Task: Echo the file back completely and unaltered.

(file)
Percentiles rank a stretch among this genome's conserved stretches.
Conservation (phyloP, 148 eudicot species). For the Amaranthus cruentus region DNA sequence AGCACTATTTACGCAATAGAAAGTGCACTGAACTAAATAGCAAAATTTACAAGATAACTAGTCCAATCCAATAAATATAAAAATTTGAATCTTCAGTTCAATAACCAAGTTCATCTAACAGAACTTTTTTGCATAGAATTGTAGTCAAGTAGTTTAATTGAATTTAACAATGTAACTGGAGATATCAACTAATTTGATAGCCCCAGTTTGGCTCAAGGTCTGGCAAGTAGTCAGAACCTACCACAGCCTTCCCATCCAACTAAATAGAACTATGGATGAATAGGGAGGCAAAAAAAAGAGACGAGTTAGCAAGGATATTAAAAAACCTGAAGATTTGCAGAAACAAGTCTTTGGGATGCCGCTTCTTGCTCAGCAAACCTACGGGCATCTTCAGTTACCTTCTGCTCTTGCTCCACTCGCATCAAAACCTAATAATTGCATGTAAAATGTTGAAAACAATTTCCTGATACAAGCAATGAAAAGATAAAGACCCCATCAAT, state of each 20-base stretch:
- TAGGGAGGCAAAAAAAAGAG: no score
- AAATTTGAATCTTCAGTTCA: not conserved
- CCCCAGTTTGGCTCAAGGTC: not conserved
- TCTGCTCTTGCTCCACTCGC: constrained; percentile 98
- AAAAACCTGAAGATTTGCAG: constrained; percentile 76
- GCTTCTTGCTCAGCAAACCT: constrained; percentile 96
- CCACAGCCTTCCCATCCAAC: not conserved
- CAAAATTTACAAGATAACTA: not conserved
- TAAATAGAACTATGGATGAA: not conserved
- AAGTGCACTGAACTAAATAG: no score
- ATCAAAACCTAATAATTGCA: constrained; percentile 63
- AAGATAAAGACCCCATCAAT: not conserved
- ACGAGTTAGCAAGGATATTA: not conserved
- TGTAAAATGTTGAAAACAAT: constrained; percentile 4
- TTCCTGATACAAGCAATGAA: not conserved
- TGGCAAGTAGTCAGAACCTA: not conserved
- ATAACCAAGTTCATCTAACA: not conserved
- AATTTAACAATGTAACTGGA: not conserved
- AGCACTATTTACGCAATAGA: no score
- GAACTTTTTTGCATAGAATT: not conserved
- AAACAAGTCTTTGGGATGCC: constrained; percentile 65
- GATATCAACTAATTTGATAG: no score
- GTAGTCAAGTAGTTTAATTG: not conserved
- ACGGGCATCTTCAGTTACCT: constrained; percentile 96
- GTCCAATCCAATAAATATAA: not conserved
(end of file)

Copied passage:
Percentiles rank a stretch among this genome's conserved stretches.
Conservation (phyloP, 148 eudicot species). For the Amaranthus cruentus region DNA sequence AGCACTATTTACGCAATAGAAAGTGCACTGAACTAAATAGCAAAATTTACAAGATAACTAGTCCAATCCAATAAATATAAAAATTTGAATCTTCAGTTCAATAACCAAGTTCATCTAACAGAACTTTTTTGCATAGAATTGTAGTCAAGTAGTTTAATTGAATTTAACAATGTAACTGGAGATATCAACTAATTTGATAGCCCCAGTTTGGCTCAAGGTCTGGCAAGTAGTCAGAACCTACCACAGCCTTCCCATCCAACTAAATAGAACTATGGATGAATAGGGAGGCAAAAAAAAGAGACGAGTTAGCAAGGATATTAAAAAACCTGAAGATTTGCAGAAACAAGTCTTTGGGATGCCGCTTCTTGCTCAGCAAACCTACGGGCATCTTCAGTTACCTTCTGCTCTTGCTCCACTCGCATCAAAACCTAATAATTGCATGTAAAATGTTGAAAACAATTTCCTGATACAAGCAATGAAAAGATAAAGACCCCATCAAT, state of each 20-base stretch:
- TAGGGAGGCAAAAAAAAGAG: no score
- AAATTTGAATCTTCAGTTCA: not conserved
- CCCCAGTTTGGCTCAAGGTC: not conserved
- TCTGCTCTTGCTCCACTCGC: constrained; percentile 98
- AAAAACCTGAAGATTTGCAG: constrained; percentile 76
- GCTTCTTGCTCAGCAAACCT: constrained; percentile 96
- CCACAGCCTTCCCATCCAAC: not conserved
- CAAAATTTACAAGATAACTA: not conserved
- TAAATAGAACTATGGATGAA: not conserved
- AAGTGCACTGAACTAAATAG: no score
- ATCAAAACCTAATAATTGCA: constrained; percentile 63
- AAGATAAAGACCCCATCAAT: not conserved
- ACGAGTTAGCAAGGATATTA: not conserved
- TGTAAAATGTTGAAAACAAT: constrained; percentile 4
- TTCCTGATACAAGCAATGAA: not conserved
- TGGCAAGTAGTCAGAACCTA: not conserved
- ATAACCAAGTTCATCTAACA: not conserved
- AATTTAACAATGTAACTGGA: not conserved
- AGCACTATTTACGCAATAGA: no score
- GAACTTTTTTGCATAGAATT: not conserved
- AAACAAGTCTTTGGGATGCC: constrained; percentile 65
- GATATCAACTAATTTGATAG: no score
- GTAGTCAAGTAGTTTAATTG: not conserved
- ACGGGCATCTTCAGTTACCT: constrained; percentile 96
- GTCCAATCCAATAAATATAA: not conserved